COVID protocols are making it possible to hold events at the Lyric Opera, Symphony Center and North Shore Center for the Performing Arts. So, when winter needs a mood changer, try Verdi, jazz, Debussy or Music of the Baroque.
“Verdi Voices” brings joins soprano Tamara Wilson and tenor Russell Thomas with conductor Enrique Mazzola and the Lyric Opera Orchestra to perform favorites from La Traviata, Aida, Otello and some less familiar arias and duets on Feb. 6 at 2 p.m. at the Lyric Opera House, 20 N. Wacker Drive, Chicago. For tickets and more information visit Verdi Voices or 2021|22 Season | Lyric Opera of Chicago.
From jazz and the CSO At the Movies (Casablanca) and from Prokofiev to Rachmaninov, there is a lot going on in different musical genres at the CSO”s Orchestra Hall in February, 2022. Check out the calendar at Symphony Center concert listings.
Music of the Baroque
“The Chevalier,” a concert drama about the first major Black classical composer, Joseph Bologne, (Chevalier de Saint-Georges), will be at the North Shore Center for the Performing Arts, 9501 Skokie Blvd., Skokie, Feb. 19 at 7:30 p.m. Written and directed by Bill Barclasy with music by Joseph Bologne, the concert drama was commissioned by the Boston Symphony Orchestra in 2018. For tickets and mor information visit North Shore Center/event.
Chicago theatres and entertainment venues have a terrific line-up of shows for the 2017-18 season. Now is a good time to plan what to see with season tickets or dropping hints for birthday or holiday presents.
Don’t just consider plays. There’s also one-and two-nighters of top entertainers at a couple of venues. With so many places to go for a night out the Chicago theatre scene has to be broken into different areas. Not everything to see is downtown or Near North. So, try some of the theatres and other venues north of the city.
The good news is that Chicago is an arts mecca. The problem news is that Chicago is such an arts mecca that it is arguably impossible to catch all the terrific music, art, dance, theater and exhibits offered in the city and suburbs. Listed here is a sampling of really good events that might not have made it to your arts radar.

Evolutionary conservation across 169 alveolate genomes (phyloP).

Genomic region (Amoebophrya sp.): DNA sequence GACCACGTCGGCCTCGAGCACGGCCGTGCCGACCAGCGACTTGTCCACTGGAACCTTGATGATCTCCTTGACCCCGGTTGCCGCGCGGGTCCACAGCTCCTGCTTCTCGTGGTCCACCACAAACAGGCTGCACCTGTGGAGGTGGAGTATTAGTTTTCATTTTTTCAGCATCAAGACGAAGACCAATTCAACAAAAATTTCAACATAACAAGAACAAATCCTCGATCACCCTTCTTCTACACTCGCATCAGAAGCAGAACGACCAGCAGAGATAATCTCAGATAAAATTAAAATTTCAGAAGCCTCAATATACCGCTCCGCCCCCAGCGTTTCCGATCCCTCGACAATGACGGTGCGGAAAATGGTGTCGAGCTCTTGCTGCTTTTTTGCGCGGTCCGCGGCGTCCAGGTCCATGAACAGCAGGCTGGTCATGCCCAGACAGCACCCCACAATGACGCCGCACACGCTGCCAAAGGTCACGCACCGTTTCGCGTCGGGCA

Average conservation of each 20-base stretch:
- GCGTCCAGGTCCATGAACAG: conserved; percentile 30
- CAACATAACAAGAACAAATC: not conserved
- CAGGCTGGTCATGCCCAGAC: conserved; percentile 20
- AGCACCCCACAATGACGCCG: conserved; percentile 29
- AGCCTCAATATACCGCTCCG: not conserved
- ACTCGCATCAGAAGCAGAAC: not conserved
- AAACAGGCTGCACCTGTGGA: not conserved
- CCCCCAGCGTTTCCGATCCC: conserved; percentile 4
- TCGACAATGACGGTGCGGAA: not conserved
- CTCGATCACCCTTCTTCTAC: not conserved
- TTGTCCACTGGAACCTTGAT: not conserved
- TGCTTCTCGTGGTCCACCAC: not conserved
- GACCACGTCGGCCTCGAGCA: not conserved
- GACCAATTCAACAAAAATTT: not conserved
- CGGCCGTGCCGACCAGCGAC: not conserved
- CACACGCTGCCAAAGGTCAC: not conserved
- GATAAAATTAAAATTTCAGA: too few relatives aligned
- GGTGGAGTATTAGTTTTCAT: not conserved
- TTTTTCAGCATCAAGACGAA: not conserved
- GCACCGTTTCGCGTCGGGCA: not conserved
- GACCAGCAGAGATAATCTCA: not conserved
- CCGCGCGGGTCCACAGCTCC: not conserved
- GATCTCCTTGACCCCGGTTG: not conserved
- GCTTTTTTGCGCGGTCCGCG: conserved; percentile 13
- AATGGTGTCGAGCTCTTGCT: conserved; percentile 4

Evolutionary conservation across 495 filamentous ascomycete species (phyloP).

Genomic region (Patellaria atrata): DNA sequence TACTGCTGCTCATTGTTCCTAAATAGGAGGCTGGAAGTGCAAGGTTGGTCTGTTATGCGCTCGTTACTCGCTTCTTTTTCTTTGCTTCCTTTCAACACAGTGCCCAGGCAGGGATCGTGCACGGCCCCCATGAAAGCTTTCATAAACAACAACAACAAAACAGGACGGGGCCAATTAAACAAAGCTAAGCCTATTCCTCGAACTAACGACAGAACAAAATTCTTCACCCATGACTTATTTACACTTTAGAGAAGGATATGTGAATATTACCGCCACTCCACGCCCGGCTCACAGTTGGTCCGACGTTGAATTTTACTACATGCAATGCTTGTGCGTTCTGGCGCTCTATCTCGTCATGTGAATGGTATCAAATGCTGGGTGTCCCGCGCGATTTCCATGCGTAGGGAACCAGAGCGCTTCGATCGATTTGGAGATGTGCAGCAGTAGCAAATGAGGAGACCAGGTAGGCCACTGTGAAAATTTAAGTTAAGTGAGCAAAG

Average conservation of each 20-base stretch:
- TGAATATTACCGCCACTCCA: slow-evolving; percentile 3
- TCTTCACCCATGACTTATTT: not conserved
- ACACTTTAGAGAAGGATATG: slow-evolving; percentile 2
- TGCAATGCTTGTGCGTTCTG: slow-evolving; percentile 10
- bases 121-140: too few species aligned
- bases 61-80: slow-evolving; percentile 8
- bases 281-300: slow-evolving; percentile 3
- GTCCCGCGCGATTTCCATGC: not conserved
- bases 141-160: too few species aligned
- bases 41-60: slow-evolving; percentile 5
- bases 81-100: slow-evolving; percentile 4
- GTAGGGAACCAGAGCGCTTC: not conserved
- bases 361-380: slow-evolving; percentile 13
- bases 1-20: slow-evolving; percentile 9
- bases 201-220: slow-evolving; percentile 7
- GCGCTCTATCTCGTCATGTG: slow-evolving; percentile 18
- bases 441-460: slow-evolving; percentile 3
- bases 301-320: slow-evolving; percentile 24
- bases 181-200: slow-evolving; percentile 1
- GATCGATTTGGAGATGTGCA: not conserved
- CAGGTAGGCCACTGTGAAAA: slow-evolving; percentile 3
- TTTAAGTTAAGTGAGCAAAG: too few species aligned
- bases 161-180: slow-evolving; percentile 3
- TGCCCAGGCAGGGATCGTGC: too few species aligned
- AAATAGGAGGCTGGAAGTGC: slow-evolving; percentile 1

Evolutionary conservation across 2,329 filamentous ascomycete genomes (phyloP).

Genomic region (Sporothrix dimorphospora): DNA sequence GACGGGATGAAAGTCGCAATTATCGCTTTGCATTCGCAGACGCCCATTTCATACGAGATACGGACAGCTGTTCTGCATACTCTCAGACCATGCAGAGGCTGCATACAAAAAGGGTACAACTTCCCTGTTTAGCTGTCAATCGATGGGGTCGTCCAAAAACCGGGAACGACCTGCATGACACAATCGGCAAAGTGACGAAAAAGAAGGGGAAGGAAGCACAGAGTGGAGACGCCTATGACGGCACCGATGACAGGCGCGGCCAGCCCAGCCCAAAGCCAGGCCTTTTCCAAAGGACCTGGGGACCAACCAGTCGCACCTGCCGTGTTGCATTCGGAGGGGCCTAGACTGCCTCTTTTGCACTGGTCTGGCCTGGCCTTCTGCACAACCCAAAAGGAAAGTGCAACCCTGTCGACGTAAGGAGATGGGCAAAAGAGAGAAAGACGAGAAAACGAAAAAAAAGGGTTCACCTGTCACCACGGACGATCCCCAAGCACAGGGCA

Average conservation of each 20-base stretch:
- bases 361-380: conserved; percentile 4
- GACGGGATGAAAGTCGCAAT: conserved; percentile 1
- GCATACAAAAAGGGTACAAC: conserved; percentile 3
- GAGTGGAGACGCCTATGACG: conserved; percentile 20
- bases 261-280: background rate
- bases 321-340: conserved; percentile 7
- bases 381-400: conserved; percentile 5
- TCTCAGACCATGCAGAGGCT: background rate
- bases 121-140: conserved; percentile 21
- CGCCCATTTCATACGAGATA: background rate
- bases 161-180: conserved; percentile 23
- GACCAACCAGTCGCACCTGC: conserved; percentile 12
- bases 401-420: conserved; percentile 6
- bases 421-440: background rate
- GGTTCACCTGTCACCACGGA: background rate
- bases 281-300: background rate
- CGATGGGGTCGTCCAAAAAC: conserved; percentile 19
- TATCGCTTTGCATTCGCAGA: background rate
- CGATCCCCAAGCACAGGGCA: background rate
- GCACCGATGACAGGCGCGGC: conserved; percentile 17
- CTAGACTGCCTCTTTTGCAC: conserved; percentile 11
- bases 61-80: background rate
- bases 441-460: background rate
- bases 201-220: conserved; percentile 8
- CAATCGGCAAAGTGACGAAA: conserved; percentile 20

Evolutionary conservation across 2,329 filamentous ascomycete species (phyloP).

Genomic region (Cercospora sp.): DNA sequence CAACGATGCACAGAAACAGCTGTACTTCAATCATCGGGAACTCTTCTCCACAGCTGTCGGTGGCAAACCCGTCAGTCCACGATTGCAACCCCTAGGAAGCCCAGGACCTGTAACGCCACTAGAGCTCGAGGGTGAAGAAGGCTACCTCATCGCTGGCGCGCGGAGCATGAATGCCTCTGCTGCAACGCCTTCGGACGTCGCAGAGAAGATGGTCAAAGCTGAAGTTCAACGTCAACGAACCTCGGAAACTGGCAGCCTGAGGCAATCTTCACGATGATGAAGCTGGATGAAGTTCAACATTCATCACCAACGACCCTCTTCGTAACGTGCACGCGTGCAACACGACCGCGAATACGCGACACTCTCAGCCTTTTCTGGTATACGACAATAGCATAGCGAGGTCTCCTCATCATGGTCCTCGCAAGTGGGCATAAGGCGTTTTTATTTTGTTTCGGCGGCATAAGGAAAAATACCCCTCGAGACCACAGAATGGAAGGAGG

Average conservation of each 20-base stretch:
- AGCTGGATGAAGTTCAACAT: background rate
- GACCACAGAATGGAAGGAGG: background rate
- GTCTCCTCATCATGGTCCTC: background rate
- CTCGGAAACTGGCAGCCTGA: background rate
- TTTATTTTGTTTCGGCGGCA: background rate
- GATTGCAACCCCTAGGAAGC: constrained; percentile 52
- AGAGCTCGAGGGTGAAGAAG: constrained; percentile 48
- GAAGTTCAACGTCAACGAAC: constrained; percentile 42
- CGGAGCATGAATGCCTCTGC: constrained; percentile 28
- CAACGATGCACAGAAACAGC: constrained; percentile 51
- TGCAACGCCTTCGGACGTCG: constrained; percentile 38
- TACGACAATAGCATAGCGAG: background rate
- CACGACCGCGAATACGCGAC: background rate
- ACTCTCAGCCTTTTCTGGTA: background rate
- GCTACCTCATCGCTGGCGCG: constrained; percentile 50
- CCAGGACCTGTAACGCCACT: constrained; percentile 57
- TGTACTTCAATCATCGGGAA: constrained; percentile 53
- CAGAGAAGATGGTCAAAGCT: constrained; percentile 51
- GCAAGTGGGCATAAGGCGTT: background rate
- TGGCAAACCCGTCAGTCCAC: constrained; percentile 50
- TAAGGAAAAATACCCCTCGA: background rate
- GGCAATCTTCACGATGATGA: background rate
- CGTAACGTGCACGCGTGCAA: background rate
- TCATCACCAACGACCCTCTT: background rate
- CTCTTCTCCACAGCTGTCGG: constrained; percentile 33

Comedienne extraordinaire Rita Rudner will be on stage at the North Shore Center for the Performing Arts, 8 p.m. April 21. A regular act at The Venetian in Las Vegas, Rudner is also a screenwriter, best-selling author, actress and playwright. For tickets and other information call (847) 673-6300 or visit North Shore Center. The North Shore Center for the Performing Arts is at 9501 Skokie Blvd., Skokie.
Philip Glass has fictionalized Walt Disney’s final days as an opera. Composed of dreams and nightmares revolving around the fate of his kingdom and legacy, it includes recognizable people. The Chicago Opera Theater is performing the Chicago premiere of ‘The Perfect American’ at the Harris Theater for Music and Dance Saturday at 7:30 p.m. and Sunday at 3 p.m. The Harris is in Millennium Park at 205 E. Randolph Drive, Chicago. For tickets and other information call (312) 334 -7777 or visit Harris.
The Lyric Opera of Chicago is bringing the famed violinist to the city for one performance. It is 3 p.m. Sunday at the Civic Opera House. Accompanied by pianist Rohan De Silva, Perlman’s program includes Vivaldi’s Sonata in A Major for Violin and Continuo, Beethoven’s Sonata for Violin and Piano in F Major, Schumann’s Fantasiestuck, and Ravel’s Sonata for Violin and Piano No. 2 in G Major. The Civic Opera House is at 20 N. Wacker Drive, Chicago. For tickets and other information call (312) 827-5600 or visit Lyric.
‘Odysseo,’ a wondrous equestrian production visiting Chicago from Canada, that also includes acrobatics and aerial performances, has been extend through May 7. Drivers who have gone by Soldier Field or the Museum Campus will have seen the huge white tent where ‘Odysseo’ takes place. But what they might not know unless they’ve attended a show is that it has a 17,500 square foot stage that includes a three-story-high hill and other natural elements. The staging makes attendees feel as if they have been transported to the land where these horses cavort instead of the other way around. Entry is through the parking gates on East 18th Drive. For tickets and other information call (866) 999-8111 or visit Cavalia.
The Joffrey Ballet is doing ‘Global Visionaries,’ a tribute to several choreographers that includes the world premiere of a piece by Swedish choreographer Alexander Ekman and the Chicago premier of a ballet by Russian choreographer Yuri Possokhov. Also showcased is Dutch choreographer Annabelle Lopez Ochoa’s ‘Mammatus. The program is at the Auditorium Theatre 50 E. Congress Parkway, Chicago. For tickets and other information call (312) 341-2310 or visit Auditorium Theatre.
Waiting tables becomes a comedy source in “My Son the Waiter: A Jewish Tragedy”
Brad Zimmerman, a stand-up comedian who has opened for Joan Rivers and George Carlin, regales audiences with tales of waiter-customer encounters (“Lady, is anything all right?”) in his one-man show, “My Son the Waiter: A Jewish Tragedy.” He also throws in a lot of Jewish-mother imposed guilt and his own lack of ambition.